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Tourism official to lead WEG

In naming a new chief executive officer Monday, the organizers of the World Equestrian Games turned to a Kentucky tourism official who gained experience at another international sporting this year — the Ryder Cup.

Jamie Link, 46, has served as a deputy secretary of Tourism, Arts and Heritage for Democratic Gov. Steve Beshear and is on the WEG Foundation Board that named him as CEO. Link, of Versailles, also had been deputy director of the Kentucky Horse Park, where the Alltech FEI World Equestrian Games will take place over 16 days in the fall of 2010.

He will officially begin serving as CEO next Monday but has already begun the transition.

Link, who said Monday that his head was "still kind of spinning" from the new appointment, said he sees his task now as "first and foremost to promote Kentucky Horse Park as the premier equestrian venue in the world."

The games have been without a full-time CEO since Jack Kelly left July 31 for health reasons. Foundation chairman John Long, who is also CEO of the U.S. Equestrian Federation, had been pulling double duty, with some of Kelly's former tasks spread to other officers.

Unlike Kelly, who had been involved in other major sporting events such as the Olympics and Goodwill Games, Link's experience until recently primarily has been in state government. But Link was the state's point person on the recent Ryder Cup golf championship in Louisville, experience that he said will serve him well now.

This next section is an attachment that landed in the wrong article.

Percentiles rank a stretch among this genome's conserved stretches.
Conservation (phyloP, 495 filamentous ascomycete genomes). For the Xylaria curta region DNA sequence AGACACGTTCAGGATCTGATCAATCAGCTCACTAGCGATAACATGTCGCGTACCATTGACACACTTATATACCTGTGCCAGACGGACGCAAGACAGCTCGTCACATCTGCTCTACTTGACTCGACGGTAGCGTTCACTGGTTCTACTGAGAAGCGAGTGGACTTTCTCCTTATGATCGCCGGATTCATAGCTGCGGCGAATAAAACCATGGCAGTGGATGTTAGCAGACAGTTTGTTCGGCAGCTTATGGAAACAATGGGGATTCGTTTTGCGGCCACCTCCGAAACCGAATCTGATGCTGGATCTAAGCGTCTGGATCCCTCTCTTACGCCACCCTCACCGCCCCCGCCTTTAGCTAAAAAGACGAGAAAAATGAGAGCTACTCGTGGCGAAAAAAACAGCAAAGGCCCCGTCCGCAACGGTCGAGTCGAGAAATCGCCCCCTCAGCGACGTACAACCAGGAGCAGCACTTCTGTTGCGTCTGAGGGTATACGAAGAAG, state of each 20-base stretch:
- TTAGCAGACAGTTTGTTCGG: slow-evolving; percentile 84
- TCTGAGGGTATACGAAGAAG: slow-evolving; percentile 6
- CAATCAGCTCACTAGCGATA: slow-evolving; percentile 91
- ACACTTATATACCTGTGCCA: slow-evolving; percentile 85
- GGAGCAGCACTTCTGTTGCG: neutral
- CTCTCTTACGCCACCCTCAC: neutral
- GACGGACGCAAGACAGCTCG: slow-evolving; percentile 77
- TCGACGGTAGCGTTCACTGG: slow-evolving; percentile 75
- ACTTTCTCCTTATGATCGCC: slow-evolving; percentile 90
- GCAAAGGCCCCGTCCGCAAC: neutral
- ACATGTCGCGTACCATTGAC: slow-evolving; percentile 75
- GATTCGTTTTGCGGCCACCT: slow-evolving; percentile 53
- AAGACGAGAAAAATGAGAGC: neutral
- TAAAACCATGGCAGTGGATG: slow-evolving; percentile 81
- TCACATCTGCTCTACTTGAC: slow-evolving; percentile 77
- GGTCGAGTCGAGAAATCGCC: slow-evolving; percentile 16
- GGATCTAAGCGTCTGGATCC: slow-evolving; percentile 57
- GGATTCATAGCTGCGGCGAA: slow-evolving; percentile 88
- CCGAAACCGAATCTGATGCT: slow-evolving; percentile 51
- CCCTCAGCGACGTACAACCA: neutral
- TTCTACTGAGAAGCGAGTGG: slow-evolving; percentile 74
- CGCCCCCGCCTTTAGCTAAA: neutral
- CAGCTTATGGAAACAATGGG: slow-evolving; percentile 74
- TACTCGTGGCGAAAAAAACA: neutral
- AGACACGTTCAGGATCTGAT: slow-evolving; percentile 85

He began his career in state government with the state parks department, then he worked in the Finance and Administration Cabinet, where he helped oversee the contracting and building of the new $113 million Transportation Cabinet building.

Link said he plans to focus right now on park infrastructure and event staffing.

"Getting a lot of on-the-ground planning in place, as far as the facilities go ... that's one of the first things I want to get my arms around," Link said. The new indoor arena is ahead of schedule and the outdoor stadium, which must be ready for the Rolex Kentucky Three-Day Event in April, should be completed on time, he said.

"Jamie's absolutely the right guy," Long said Monday after the announcement. Link has been very involved in contract negotiations for things like temporary structures, he said. "And coming from state government is going to be helpful."

Long said that WEG recruited Link, and that there was no pressure from the state.

He said there still are a lot of critical moving pieces that have to be pulled together, such as security, parking, communication devices, waste management, energy and food services, in addition to sponsorships and ticket sales.

The games, which will decide world champions in eight equestrian sports, are expected to attract more than 600,000 ticketed spectators from at least 60 countries. As many as 800 athletes and 900 horses will take part in sports to be televised around the world and seen by as many as 500 million people.